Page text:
Published: 26th May 2022
Indian students of Chinese medical colleges to organise mass gathering at Jantar Mantar on May 29
In a recent verdict, the SC had directed the NMC to frame a scheme to allow these students to undergo clinical training in India at local medical colleges
COVID-19 waves may have been relatively subdued of late but the trauma faced by medical students registered in Chinese institutes shows no sign of abating anytime soon. While the Chinese government has paved the way for some Indian students to return to China, the vast majority of the close to 23,000 Indian medical students enrolled in Chinese universities have been stranded at home for the past two and a half years.
To raise awareness and call for mobilising the Central Government to take accommodative action, the organisations of Indian Students in China (ISIC) and Foreign Medical Graduates Parents' Association (FMGPA) will conduct "Chalo Dilli", a pan-India mass gathering at Jantar Mantar on May 29, from 10 am to 4 pm. It is to be noted that the Supreme Court had in a recent verdict directed the National Medical Commission (NMC) to frame a scheme within two months to allow these students to undergo clinical training in India at local medical colleges.
Around 300 students and their parents from all across the country are expected to take part in the gathering, as informed by Mohammad Sageer, Joint Secretary of FMGPA. When asked about the message that the organisation is trying to convey to the authorities, he stated, "We want the government to diplomatically push for the students to be allowed back in China. This is our foremost point of concern. Secondly, we urge the NMC to accommodate students for clinical practice alone in India till the time they are allowed to go back to China."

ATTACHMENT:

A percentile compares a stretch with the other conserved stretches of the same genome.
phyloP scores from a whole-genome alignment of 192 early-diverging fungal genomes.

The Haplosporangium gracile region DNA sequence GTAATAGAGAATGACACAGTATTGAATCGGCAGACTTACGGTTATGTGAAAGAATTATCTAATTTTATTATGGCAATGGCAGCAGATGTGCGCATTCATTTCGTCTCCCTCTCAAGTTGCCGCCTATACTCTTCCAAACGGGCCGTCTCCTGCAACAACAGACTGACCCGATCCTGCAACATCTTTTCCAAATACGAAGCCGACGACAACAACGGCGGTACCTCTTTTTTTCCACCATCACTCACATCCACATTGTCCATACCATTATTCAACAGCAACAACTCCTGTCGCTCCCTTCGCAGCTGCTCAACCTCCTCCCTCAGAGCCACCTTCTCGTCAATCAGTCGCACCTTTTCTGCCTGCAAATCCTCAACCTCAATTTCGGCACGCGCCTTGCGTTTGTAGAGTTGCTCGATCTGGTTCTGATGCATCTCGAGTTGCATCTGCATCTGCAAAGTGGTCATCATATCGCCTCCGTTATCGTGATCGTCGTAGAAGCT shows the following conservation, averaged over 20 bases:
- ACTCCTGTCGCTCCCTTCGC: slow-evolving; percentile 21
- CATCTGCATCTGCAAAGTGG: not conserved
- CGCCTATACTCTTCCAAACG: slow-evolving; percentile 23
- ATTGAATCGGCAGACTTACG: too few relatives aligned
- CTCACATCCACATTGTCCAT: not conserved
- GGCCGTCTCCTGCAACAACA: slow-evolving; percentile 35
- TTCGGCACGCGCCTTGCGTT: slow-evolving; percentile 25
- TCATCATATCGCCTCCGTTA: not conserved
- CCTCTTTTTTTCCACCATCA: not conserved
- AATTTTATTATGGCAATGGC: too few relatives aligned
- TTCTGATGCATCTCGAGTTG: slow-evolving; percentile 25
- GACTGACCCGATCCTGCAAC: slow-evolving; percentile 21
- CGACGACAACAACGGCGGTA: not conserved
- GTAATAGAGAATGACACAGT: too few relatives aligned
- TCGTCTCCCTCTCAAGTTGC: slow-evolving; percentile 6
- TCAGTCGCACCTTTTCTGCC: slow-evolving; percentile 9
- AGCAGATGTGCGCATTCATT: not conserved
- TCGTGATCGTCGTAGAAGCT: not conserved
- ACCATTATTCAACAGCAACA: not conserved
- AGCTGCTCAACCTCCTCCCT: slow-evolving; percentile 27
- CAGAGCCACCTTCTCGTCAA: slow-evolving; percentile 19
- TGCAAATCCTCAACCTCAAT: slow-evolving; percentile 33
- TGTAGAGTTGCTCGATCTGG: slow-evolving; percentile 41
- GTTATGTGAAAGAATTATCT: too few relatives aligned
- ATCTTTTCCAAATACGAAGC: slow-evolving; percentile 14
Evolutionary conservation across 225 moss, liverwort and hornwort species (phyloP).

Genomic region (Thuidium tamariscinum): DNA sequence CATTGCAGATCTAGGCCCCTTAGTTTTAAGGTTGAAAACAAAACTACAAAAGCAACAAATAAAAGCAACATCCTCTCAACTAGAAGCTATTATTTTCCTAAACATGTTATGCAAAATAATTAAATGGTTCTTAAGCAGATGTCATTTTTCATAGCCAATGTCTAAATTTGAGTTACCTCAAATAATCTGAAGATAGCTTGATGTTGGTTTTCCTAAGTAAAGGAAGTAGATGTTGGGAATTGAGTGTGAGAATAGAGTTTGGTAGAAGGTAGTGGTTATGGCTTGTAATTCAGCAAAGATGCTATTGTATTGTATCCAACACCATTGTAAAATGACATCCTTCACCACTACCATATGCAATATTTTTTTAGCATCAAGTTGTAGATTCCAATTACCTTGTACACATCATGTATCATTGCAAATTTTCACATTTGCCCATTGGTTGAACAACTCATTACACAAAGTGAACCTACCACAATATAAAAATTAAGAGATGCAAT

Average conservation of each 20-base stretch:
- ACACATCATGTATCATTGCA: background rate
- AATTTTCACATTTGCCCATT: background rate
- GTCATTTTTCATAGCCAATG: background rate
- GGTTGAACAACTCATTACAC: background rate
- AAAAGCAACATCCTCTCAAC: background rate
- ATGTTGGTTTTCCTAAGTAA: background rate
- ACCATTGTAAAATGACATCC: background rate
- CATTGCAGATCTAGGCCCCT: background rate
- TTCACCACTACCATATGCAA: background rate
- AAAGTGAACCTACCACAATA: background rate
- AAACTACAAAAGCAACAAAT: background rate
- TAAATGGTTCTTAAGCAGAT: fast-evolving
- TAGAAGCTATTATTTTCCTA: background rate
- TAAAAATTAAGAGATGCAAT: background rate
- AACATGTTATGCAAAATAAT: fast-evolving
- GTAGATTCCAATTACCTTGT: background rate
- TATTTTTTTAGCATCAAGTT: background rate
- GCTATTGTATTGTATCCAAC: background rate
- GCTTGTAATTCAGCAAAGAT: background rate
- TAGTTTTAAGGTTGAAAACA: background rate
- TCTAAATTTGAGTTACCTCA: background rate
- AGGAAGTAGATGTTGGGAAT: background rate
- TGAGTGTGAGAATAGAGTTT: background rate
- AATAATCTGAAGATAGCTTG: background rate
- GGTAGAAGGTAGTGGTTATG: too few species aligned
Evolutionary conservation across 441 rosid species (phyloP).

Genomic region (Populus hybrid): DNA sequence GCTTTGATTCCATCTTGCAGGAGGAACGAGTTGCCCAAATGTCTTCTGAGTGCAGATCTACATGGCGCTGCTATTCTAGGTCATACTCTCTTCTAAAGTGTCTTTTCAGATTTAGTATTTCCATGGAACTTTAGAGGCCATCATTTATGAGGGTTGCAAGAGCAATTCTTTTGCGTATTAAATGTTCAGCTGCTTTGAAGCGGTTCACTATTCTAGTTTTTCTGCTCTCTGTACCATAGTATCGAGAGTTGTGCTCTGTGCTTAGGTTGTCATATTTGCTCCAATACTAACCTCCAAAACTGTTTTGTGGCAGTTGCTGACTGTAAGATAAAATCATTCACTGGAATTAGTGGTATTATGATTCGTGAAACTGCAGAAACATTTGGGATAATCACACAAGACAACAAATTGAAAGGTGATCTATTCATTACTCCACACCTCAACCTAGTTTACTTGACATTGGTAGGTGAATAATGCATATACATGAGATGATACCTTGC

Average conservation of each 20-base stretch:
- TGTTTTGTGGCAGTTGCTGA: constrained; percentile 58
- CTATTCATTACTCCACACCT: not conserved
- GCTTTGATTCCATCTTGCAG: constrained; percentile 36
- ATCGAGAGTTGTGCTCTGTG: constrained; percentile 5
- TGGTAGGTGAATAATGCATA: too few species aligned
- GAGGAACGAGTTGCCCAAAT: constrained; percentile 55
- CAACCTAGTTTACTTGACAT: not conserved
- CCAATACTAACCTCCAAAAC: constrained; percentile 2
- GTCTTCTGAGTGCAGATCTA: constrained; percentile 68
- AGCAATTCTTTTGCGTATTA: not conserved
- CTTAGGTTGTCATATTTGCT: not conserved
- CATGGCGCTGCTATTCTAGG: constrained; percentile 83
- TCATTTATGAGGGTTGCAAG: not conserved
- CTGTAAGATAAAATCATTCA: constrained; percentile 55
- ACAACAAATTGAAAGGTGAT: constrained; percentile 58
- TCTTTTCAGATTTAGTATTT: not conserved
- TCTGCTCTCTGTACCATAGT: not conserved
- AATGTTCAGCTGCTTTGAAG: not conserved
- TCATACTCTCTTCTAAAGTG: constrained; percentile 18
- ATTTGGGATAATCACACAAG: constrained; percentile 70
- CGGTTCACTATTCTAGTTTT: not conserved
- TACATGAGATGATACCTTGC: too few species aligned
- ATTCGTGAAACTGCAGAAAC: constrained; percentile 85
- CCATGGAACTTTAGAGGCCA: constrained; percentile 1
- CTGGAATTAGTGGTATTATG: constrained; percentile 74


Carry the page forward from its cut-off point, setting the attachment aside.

In a conversation with EdexLive, Sageer talked about the current status of the students who have been in a state of limbo. "They have been devastated by the situation. Several students are now in a condition wherein they are unable to repay loans they took for their medical education. Others have been denied loans by banks due to the uncertainty in the resumption of academics. For many, this has taken a toll on their mental health. Yet several others have chosen to permanently abandon their pursuit of a medical degree and have chosen other streams of education. This is the sorry state of affairs that has resulted in the past two years and more," he said.
"The situation is so dire that people are even considering letting their investment in fees go to waste and instead choose other options at home in India. We are seeking a meeting with the NMC so that we can directly represent the concerns that we have with them," said the All India Students' Coordinator of the Indian Students in China community.